Cast & Crew
Much to Mugs McGinnis' dismay, everyone in his East Side Kids gang gets to smack his rear end eighteen times in celebration of his eighteenth birthday. His mother Molly then becomes distraught when she gets a letter from his "uncle" Pete, a rancher friend of his late father, stating that he will soon visit them in New York. Molly explains to her only child that ever since his father lied to Pete that he had seven children, Pete has been sending birthday checks for each child. Pete is unaware that the McGinnises are so poor that they could never afford to return the checks. Just then, Pete and his grown daughter Judy ride up to the McGinnis apartment on horseback. Mugs declares that the rest of his supposed brothers and sisters are working at a defense plant, and later, forces his gang to pretend to be his siblings. Glimpy is dressed up like a girl, and Scruno, who is black, is introduced as an adopted child. Pete is delighted by the brood and takes them all out to a nightclub for fun. The next day, local opportunist George Mooney tells Pete that he is being duped by Mugs. Pete is offended when he learns the truth about the McGinnis brood, and tells Mugs to forget he ever had an uncle. The next day, Mugs and the gang go to the hotel to return the gifts and apologize to Judy, and learn that Pete has disappeared. When George, who has arranged Pete's kidnapping, comes to the hotel for a visit, the boys hide in another room, but overhear him say that Pete has had an accident, and that he will take Judy to him. Judy pockets her gun before she leaves with George, and East Side Kid Danny hops onto the bumper of George's car. When the car stops, Danny gets off and calls Mugs to tell him the location of the kidnappers, but is then caught himself and held hostage along with Pete and Judy. The Cherry Street gang joins with the East Side Kids in fighting against the kidnappers, and when policeman Flanagan investigates the ruckus, he arrests the kidnappers. Later, the East Side Kids are guests at Pete's ranch, and try to impress each other by riding bucking broncos.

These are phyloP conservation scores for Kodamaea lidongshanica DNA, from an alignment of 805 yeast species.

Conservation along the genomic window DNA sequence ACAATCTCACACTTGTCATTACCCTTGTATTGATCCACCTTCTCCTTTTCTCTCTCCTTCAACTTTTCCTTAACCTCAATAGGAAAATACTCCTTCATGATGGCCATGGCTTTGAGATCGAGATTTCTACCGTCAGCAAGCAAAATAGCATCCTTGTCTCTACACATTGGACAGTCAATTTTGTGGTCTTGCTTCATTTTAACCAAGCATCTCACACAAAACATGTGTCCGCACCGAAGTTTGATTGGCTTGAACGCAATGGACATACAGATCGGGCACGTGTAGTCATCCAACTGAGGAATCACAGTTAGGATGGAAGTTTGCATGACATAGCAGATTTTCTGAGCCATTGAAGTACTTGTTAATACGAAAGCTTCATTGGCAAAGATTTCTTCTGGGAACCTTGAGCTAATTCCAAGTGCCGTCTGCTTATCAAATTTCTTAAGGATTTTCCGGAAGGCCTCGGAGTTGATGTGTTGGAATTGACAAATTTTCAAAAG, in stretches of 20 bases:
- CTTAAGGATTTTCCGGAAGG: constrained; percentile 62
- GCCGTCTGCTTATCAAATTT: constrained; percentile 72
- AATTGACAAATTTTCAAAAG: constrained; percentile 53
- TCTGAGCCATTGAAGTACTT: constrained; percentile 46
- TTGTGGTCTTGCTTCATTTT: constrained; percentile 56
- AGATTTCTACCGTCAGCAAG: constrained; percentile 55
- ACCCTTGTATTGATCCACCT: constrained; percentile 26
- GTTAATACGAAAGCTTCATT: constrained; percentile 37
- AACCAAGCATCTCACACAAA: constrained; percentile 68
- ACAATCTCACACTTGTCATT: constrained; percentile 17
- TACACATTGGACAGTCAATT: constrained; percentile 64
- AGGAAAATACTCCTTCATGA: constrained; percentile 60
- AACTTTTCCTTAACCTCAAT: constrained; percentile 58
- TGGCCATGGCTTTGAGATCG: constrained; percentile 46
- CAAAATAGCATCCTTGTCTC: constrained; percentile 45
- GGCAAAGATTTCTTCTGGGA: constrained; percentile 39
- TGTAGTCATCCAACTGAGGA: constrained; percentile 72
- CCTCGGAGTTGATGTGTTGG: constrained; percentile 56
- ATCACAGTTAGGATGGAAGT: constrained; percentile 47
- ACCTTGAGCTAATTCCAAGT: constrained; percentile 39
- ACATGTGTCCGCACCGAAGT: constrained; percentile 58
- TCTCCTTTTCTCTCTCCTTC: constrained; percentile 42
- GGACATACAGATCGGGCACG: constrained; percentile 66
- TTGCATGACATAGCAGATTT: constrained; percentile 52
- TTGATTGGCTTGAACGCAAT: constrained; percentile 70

J. Farrell Mcdonald
Clancy Street Boys
Clancy Street Boys marked the first time the East Siders played strictly for laughs, and was the first episode in the series to be directed by William Beaudine, who showed a definite flair for handling the guys in several movies. The story has Gorcey as Muggs McGinnis convincing the other "Kids" to pose as his siblings when a wealthy uncle (Noah Beery, Sr.) pays a visit. The reason for the charade? Muggs' mom (Martha Wentworth) has told her uncle that she has seven children, hoping he will continue to offer financial support. Hatchet-faced Huntz Hall gets into drag to pass as sister "Annabelle," while African-American Ernest Morrison is introduced as an adopted brother. The supporting cast includes Lita Ward, who would soon become Mrs. Leo Gorcey off screen.
Producer Sam Katzman was noted for his meager budgets and fondness for single takes, which lends the "East Side" movies a relaxed, anything-goes atmosphere with frequent ad-libbing. In one of the more amusing moments of Clancy Street Boys, the boys tip their hats and, turning to the camera, say "Excuse us" to the audience before going into a huddle.
Beaudine, a prolific filmmaker from the silent era through the 1960s, had the distinction of being the film industry's oldest active director when he died at age 78 in 1970. He worked in almost every genre and earned notoriety for directing Mom and Dad (made in 1944 but not released until 1957), a controversial sex-education film that showed the actual birth of a baby.
Producers: Sam Katzman, Jack Dietz, Barney A. Sarecky (associate)
Director: William Beaudine
Screenplay: Harvey Gates
Cinematography: Mack Stengler
Art Direction: Dave Milton
Editing: Carl Pierson
Principal Cast: Leo Gorcey (Muggs McGinnis), Huntz Hall (Glimpy Freedhoff), Bobby Jordan (Danny), Bennie Bartlett (Bennie), Lita Ward (Judy), Rick Vallin (George), Martha Wentworth (Mrs. McGinnis) .
by Roger Fristoe
Clancy Street Boys
Although Leo Gorcey's character name is spelled "Mugs" in the credits, within the film it is spelled "Muggs." A Hollywood Reporter news item notes that some scenes were shot at the Hal Roach Studios. In 1942, the facility turned over its premises to the Army Air Corps' First Motion Picture Unit, which made training films, for the duration of the war. For information on the series, consult the Series Index and for Flying Wild.